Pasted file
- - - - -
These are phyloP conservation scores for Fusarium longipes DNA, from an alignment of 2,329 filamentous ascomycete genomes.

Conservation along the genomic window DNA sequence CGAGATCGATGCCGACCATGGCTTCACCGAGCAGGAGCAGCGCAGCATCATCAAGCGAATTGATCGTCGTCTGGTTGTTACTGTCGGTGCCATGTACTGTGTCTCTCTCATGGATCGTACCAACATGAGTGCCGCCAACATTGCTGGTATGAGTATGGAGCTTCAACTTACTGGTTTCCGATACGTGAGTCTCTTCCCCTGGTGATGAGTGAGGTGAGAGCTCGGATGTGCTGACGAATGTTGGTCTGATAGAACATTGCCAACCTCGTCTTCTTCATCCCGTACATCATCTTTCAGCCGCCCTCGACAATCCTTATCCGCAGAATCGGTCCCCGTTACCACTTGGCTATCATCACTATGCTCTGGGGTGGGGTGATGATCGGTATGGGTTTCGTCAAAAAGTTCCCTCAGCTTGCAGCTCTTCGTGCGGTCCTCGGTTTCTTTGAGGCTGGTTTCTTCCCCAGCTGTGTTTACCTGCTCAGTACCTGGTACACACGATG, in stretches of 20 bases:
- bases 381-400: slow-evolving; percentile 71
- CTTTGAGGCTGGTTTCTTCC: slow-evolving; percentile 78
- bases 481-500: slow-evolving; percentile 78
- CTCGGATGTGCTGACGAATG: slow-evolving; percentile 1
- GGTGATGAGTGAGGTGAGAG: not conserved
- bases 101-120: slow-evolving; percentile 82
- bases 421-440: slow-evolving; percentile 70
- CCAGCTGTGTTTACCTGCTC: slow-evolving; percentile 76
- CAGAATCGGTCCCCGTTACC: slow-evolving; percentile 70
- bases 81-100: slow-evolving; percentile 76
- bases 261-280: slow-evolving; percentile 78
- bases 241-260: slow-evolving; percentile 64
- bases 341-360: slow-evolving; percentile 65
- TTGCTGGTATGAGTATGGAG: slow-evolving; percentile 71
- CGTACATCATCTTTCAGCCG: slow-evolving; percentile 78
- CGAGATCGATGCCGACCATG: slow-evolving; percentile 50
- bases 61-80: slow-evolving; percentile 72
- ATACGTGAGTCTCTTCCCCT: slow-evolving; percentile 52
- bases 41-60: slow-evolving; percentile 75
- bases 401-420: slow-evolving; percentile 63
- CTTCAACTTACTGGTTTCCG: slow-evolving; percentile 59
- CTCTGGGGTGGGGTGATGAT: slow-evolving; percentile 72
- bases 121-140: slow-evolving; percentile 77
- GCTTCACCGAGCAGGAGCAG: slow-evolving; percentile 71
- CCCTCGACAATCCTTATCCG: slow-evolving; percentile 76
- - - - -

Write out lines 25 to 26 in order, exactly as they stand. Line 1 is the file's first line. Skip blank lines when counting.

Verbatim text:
- bases 121-140: slow-evolving; percentile 77
- GCTTCACCGAGCAGGAGCAG: slow-evolving; percentile 71